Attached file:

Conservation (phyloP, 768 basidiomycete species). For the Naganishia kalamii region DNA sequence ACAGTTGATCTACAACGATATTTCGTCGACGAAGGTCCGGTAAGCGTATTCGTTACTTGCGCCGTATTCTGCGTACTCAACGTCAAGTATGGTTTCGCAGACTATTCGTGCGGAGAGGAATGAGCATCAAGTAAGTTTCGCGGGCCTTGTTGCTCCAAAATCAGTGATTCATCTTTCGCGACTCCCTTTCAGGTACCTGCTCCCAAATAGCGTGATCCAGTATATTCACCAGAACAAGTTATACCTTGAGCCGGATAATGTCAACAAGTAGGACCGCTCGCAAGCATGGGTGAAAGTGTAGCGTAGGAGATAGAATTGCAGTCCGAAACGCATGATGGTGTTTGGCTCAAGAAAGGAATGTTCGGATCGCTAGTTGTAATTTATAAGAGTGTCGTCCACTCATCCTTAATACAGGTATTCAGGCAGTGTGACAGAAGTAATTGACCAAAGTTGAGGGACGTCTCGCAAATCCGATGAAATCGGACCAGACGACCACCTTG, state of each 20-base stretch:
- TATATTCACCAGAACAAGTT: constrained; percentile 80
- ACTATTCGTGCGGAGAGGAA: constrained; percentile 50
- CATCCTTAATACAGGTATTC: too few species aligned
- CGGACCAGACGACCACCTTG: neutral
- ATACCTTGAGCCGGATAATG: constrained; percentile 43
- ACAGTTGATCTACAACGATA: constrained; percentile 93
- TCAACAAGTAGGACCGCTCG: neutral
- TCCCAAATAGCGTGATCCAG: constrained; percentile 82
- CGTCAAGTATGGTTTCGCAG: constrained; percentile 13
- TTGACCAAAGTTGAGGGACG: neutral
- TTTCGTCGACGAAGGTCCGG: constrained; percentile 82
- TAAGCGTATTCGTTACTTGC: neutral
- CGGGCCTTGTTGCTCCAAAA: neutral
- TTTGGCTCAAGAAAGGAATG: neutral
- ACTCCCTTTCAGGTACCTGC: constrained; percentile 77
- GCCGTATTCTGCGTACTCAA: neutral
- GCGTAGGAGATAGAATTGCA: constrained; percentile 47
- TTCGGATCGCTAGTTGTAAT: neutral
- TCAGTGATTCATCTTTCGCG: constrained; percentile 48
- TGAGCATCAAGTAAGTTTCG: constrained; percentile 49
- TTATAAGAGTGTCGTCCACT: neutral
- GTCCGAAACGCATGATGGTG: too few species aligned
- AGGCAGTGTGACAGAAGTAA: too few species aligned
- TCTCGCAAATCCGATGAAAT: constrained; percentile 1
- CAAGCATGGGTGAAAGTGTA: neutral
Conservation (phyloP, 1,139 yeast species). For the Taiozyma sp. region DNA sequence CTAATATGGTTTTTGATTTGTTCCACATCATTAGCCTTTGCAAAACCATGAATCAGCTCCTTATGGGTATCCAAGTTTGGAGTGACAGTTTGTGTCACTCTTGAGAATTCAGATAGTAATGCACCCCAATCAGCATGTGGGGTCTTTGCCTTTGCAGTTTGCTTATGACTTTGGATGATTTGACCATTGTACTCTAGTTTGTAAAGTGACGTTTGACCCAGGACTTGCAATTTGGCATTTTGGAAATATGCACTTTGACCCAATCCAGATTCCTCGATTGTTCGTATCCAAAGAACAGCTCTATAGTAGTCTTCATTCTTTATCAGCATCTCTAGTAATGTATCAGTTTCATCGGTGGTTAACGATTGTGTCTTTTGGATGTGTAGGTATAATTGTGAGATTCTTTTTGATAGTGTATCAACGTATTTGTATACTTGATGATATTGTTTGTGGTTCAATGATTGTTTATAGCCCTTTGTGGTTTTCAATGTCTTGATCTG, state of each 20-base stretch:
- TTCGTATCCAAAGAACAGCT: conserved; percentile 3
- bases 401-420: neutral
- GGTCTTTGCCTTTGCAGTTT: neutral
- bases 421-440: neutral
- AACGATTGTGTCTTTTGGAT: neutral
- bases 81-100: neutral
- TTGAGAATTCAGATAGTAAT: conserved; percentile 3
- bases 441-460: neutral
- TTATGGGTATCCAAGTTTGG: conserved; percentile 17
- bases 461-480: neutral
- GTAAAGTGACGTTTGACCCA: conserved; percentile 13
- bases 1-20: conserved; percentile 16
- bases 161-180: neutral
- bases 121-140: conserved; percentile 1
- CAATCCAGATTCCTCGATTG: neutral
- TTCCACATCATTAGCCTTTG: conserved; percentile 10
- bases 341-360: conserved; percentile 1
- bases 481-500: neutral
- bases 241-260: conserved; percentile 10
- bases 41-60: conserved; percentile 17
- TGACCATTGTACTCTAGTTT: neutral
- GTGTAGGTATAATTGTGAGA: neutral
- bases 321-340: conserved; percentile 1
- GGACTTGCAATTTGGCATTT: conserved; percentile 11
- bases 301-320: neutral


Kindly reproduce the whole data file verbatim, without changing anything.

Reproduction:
Conservation (phyloP, 768 basidiomycete species). For the Naganishia kalamii region DNA sequence ACAGTTGATCTACAACGATATTTCGTCGACGAAGGTCCGGTAAGCGTATTCGTTACTTGCGCCGTATTCTGCGTACTCAACGTCAAGTATGGTTTCGCAGACTATTCGTGCGGAGAGGAATGAGCATCAAGTAAGTTTCGCGGGCCTTGTTGCTCCAAAATCAGTGATTCATCTTTCGCGACTCCCTTTCAGGTACCTGCTCCCAAATAGCGTGATCCAGTATATTCACCAGAACAAGTTATACCTTGAGCCGGATAATGTCAACAAGTAGGACCGCTCGCAAGCATGGGTGAAAGTGTAGCGTAGGAGATAGAATTGCAGTCCGAAACGCATGATGGTGTTTGGCTCAAGAAAGGAATGTTCGGATCGCTAGTTGTAATTTATAAGAGTGTCGTCCACTCATCCTTAATACAGGTATTCAGGCAGTGTGACAGAAGTAATTGACCAAAGTTGAGGGACGTCTCGCAAATCCGATGAAATCGGACCAGACGACCACCTTG, state of each 20-base stretch:
- TATATTCACCAGAACAAGTT: constrained; percentile 80
- ACTATTCGTGCGGAGAGGAA: constrained; percentile 50
- CATCCTTAATACAGGTATTC: too few species aligned
- CGGACCAGACGACCACCTTG: neutral
- ATACCTTGAGCCGGATAATG: constrained; percentile 43
- ACAGTTGATCTACAACGATA: constrained; percentile 93
- TCAACAAGTAGGACCGCTCG: neutral
- TCCCAAATAGCGTGATCCAG: constrained; percentile 82
- CGTCAAGTATGGTTTCGCAG: constrained; percentile 13
- TTGACCAAAGTTGAGGGACG: neutral
- TTTCGTCGACGAAGGTCCGG: constrained; percentile 82
- TAAGCGTATTCGTTACTTGC: neutral
- CGGGCCTTGTTGCTCCAAAA: neutral
- TTTGGCTCAAGAAAGGAATG: neutral
- ACTCCCTTTCAGGTACCTGC: constrained; percentile 77
- GCCGTATTCTGCGTACTCAA: neutral
- GCGTAGGAGATAGAATTGCA: constrained; percentile 47
- TTCGGATCGCTAGTTGTAAT: neutral
- TCAGTGATTCATCTTTCGCG: constrained; percentile 48
- TGAGCATCAAGTAAGTTTCG: constrained; percentile 49
- TTATAAGAGTGTCGTCCACT: neutral
- GTCCGAAACGCATGATGGTG: too few species aligned
- AGGCAGTGTGACAGAAGTAA: too few species aligned
- TCTCGCAAATCCGATGAAAT: constrained; percentile 1
- CAAGCATGGGTGAAAGTGTA: neutral
Conservation (phyloP, 1,139 yeast species). For the Taiozyma sp. region DNA sequence CTAATATGGTTTTTGATTTGTTCCACATCATTAGCCTTTGCAAAACCATGAATCAGCTCCTTATGGGTATCCAAGTTTGGAGTGACAGTTTGTGTCACTCTTGAGAATTCAGATAGTAATGCACCCCAATCAGCATGTGGGGTCTTTGCCTTTGCAGTTTGCTTATGACTTTGGATGATTTGACCATTGTACTCTAGTTTGTAAAGTGACGTTTGACCCAGGACTTGCAATTTGGCATTTTGGAAATATGCACTTTGACCCAATCCAGATTCCTCGATTGTTCGTATCCAAAGAACAGCTCTATAGTAGTCTTCATTCTTTATCAGCATCTCTAGTAATGTATCAGTTTCATCGGTGGTTAACGATTGTGTCTTTTGGATGTGTAGGTATAATTGTGAGATTCTTTTTGATAGTGTATCAACGTATTTGTATACTTGATGATATTGTTTGTGGTTCAATGATTGTTTATAGCCCTTTGTGGTTTTCAATGTCTTGATCTG, state of each 20-base stretch:
- TTCGTATCCAAAGAACAGCT: conserved; percentile 3
- bases 401-420: neutral
- GGTCTTTGCCTTTGCAGTTT: neutral
- bases 421-440: neutral
- AACGATTGTGTCTTTTGGAT: neutral
- bases 81-100: neutral
- TTGAGAATTCAGATAGTAAT: conserved; percentile 3
- bases 441-460: neutral
- TTATGGGTATCCAAGTTTGG: conserved; percentile 17
- bases 461-480: neutral
- GTAAAGTGACGTTTGACCCA: conserved; percentile 13
- bases 1-20: conserved; percentile 16
- bases 161-180: neutral
- bases 121-140: conserved; percentile 1
- CAATCCAGATTCCTCGATTG: neutral
- TTCCACATCATTAGCCTTTG: conserved; percentile 10
- bases 341-360: conserved; percentile 1
- bases 481-500: neutral
- bases 241-260: conserved; percentile 10
- bases 41-60: conserved; percentile 17
- TGACCATTGTACTCTAGTTT: neutral
- GTGTAGGTATAATTGTGAGA: neutral
- bases 321-340: conserved; percentile 1
- GGACTTGCAATTTGGCATTT: conserved; percentile 11
- bases 301-320: neutral